26th Feb 2015
Dealerships and banks have recently found a new way to secure their collateral, i.e., your vehicle. They argue that, even though the vehicle belongs to you, they should be able to control it since it is being used to secure their loan. Therefore, many banks and dealerships, especially those that specialize in loans to people with bad credit, have been installing remote kill switches in the cars they sell.
Imagine that you’re out with your children and you go to the grocery store. When you come back outside with the week’s groceries, your car won’t start. Are you late on your payments? Maybe, or maybe someone just credited your payment to the wrong account. Or maybe someone just broke into the car dealership’s computer.
That’s not as far-fetched as it may sound. A dealership in Texas lost control of their computers, and, one by one, all of their former customers began losing control of their cars. This really happened at the Texas Auto Center. An excerpt from Marc Goodman’s book Future Crimes tells that story and elaborates,
“As for Texas Auto Center, it is far from unique in its decision to install remote repo-man technology in its vehicles; today there are more than two million cars with the technology. There are tens of millions of vehicles around the world that can be controlled one way or another online, with thousands more being added to the global information grid every day. With such black boxes installed in more and more automobiles, it is becoming increasingly clear that there may be more back doors in your car than you ever realized.”
Sure, you may say, but this can only happen as an insider job or at some poorly secured used car dealership. That’s unfortunately and startlingly untrue. A 14-year-old, without instruction and using only $15 in parts available at retail, recently beat a major manufacturer’s cybersecurity to take unauthorized control of a vehicle. This AutoBlog article tells the story:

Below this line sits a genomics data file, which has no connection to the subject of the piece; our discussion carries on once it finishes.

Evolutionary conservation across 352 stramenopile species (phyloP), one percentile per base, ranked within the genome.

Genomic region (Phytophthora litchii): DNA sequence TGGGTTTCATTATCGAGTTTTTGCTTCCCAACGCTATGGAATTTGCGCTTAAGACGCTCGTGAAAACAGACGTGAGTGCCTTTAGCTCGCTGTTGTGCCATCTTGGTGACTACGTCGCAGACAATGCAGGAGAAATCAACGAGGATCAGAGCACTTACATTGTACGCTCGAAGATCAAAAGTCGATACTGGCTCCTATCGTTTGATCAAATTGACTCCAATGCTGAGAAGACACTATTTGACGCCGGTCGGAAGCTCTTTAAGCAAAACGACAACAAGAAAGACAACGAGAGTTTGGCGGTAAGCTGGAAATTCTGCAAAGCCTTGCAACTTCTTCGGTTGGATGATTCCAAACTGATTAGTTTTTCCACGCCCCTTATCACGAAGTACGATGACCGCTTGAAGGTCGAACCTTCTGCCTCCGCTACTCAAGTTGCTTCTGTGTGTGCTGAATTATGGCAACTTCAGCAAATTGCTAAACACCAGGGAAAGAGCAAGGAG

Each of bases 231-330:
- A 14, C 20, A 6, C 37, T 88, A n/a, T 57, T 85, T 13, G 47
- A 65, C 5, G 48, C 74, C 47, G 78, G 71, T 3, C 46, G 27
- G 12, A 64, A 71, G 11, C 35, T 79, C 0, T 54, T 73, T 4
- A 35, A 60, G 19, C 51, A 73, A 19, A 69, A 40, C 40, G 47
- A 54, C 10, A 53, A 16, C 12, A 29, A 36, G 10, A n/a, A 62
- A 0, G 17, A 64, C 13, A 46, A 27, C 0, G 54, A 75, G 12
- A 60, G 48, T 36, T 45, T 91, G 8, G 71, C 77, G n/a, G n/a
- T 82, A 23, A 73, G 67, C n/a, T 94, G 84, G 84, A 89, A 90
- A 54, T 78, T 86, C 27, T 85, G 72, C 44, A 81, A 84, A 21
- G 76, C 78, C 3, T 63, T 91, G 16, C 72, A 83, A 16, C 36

“With some help from the assembled experts, he [the 14-year-old] was supposed to attempt a remote infiltration of a car, a process that some of the nation’s top security experts say can take weeks or months of intricate planning. The student, though, eschewed any guidance. One night, he went to Radio Shack, spent $15 on parts and stayed up late into the night building his own circuit board.
“The next morning, he used his homemade device to hack into the car of a major automaker. Camp leaders and automaker representatives were dumbfounded. ‘They said, “There’s no way he should be able to do that,”‘ Brown said Tuesday, recounting the previously undisclosed incident at a seminar on the industry’s readiness to handle cyber threats. ‘It was mind-blowing.’
“Windshield wipers turned on and off. Doors locked and unlocked. The remote start feature engaged. The student even got the car’s lights to flash on and off, set to the beat from songs on his iPhone. Though they wouldn’t divulge the student’s name or the brand of the affected car, representatives from both Delphi and Battelle, the nonprofit that ran the CyberAuto Challenge event, confirmed the details.”
There is always someone who can beat security measures. And sometimes there are a lot of someones who can do it.
If you purchase a car and you’re told that there is a remote kill switch, walk away. Nothing is worth putting your family, your life and your safety in the hands of a stranger.
by Kevin Faulk